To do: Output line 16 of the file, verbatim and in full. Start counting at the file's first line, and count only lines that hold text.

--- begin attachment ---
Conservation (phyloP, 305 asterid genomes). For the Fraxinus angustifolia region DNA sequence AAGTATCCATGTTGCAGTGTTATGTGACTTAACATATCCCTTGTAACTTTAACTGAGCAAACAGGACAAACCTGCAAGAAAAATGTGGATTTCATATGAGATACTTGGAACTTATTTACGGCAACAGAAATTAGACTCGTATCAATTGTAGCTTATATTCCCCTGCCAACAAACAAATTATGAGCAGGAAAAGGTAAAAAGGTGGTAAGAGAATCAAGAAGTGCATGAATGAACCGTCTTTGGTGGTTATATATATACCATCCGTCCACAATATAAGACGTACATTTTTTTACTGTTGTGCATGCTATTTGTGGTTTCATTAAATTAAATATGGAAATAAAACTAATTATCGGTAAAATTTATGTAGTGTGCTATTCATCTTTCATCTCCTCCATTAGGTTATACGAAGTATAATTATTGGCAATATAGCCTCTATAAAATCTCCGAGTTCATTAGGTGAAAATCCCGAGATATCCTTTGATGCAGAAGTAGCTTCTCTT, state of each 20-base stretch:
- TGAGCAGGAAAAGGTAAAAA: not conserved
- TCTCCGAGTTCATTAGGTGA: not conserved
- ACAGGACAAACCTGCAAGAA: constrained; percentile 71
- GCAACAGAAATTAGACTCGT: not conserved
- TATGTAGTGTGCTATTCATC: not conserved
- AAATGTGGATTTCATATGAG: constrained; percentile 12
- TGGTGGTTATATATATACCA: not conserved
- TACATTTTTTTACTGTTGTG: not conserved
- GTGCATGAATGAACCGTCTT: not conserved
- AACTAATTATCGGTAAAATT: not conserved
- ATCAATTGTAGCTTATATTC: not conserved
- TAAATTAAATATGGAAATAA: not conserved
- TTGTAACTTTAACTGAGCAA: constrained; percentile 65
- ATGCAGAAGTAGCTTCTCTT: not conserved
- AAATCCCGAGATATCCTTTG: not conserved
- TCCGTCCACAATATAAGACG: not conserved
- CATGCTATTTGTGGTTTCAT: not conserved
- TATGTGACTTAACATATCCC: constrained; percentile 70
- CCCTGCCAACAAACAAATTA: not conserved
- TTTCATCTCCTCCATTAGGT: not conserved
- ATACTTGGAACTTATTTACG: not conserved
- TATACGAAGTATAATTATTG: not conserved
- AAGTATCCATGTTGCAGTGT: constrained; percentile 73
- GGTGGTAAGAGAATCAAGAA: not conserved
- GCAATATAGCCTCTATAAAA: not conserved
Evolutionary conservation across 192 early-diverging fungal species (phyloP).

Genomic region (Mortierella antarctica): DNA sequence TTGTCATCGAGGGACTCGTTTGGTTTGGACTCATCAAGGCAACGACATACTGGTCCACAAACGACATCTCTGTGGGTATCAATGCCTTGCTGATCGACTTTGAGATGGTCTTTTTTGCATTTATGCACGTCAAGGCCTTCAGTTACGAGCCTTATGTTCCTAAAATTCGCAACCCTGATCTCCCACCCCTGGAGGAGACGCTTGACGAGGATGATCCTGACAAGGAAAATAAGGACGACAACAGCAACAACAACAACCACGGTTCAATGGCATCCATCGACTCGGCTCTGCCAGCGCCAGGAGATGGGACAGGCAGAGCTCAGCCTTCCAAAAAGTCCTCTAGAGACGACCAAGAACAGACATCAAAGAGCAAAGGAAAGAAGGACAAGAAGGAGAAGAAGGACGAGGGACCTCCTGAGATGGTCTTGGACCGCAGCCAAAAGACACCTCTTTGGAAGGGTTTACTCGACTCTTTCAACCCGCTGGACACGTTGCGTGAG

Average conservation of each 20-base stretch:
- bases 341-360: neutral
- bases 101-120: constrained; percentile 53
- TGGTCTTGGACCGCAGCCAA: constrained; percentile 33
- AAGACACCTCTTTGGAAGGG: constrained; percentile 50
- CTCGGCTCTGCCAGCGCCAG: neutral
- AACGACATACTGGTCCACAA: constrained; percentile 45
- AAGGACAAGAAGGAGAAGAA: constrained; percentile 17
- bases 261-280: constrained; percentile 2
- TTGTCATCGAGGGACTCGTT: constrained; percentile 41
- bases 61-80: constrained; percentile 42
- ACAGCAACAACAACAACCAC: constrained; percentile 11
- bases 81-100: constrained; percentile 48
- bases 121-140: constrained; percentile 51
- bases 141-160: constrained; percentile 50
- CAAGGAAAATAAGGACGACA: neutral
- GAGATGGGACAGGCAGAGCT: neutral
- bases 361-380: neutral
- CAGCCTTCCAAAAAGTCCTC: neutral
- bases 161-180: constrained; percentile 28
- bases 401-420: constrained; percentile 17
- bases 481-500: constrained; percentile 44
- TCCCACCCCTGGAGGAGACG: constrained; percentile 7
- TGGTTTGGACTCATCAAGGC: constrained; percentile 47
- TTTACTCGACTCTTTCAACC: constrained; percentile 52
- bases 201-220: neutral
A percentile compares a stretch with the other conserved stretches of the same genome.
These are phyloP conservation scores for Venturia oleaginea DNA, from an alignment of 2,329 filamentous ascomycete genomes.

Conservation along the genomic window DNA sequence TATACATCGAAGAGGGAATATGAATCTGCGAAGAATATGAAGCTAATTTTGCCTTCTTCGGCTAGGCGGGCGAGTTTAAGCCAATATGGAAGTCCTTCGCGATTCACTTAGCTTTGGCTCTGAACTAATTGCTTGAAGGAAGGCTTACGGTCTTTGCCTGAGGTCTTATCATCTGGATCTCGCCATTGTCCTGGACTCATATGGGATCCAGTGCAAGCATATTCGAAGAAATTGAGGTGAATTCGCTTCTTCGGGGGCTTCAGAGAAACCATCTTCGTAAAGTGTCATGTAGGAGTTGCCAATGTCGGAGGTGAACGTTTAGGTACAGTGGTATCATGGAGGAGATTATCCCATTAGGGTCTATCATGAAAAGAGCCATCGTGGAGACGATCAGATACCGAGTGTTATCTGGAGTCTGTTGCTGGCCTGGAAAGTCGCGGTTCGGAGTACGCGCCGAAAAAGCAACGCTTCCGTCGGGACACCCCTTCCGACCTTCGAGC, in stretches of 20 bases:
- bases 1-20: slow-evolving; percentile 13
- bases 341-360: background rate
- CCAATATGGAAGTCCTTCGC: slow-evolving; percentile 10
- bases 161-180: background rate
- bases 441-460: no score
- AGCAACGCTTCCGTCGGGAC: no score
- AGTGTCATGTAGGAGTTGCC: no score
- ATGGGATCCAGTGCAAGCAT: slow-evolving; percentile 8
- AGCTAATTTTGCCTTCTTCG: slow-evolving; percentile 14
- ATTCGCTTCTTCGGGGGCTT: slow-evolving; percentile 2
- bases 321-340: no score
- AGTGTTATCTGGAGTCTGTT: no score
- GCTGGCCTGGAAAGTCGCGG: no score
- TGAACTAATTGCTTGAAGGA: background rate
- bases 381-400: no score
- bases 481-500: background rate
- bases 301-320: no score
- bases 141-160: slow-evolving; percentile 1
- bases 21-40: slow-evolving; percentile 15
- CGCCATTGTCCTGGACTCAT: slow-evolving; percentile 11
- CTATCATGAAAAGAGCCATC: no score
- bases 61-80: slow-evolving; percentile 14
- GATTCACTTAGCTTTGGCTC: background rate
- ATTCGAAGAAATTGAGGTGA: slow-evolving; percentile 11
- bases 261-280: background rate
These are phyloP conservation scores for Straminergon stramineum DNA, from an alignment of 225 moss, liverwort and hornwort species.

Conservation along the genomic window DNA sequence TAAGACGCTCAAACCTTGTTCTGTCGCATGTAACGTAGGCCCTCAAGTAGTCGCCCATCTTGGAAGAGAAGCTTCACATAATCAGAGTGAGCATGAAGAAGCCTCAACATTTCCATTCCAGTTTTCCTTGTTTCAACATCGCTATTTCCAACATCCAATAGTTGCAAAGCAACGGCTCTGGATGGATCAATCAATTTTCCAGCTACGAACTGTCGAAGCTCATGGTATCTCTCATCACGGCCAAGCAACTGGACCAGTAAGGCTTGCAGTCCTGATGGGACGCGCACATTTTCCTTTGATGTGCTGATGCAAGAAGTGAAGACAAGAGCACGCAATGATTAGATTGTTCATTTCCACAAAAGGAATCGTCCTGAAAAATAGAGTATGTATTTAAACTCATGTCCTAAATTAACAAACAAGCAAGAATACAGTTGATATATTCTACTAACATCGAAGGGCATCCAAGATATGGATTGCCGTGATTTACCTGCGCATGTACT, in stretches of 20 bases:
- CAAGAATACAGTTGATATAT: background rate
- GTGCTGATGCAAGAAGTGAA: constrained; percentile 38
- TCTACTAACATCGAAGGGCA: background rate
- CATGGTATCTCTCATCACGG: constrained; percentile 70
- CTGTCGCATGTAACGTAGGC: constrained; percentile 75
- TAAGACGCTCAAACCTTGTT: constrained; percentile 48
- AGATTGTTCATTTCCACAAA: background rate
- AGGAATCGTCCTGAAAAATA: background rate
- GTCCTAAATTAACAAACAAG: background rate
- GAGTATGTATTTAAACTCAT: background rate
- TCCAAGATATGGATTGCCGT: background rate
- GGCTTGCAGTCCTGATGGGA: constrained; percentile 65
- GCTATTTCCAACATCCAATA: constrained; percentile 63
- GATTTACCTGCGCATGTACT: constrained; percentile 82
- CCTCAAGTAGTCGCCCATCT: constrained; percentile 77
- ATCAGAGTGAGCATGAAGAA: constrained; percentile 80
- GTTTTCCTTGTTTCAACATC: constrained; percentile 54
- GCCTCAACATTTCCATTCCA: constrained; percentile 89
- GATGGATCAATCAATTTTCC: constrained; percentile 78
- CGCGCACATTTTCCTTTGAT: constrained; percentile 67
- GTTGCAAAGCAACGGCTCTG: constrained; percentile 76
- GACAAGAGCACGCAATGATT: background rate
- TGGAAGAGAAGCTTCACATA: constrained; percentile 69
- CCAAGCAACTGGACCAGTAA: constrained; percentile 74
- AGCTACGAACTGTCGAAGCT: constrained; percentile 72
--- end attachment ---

- AAATCCCGAGATATCCTTTG: not conserved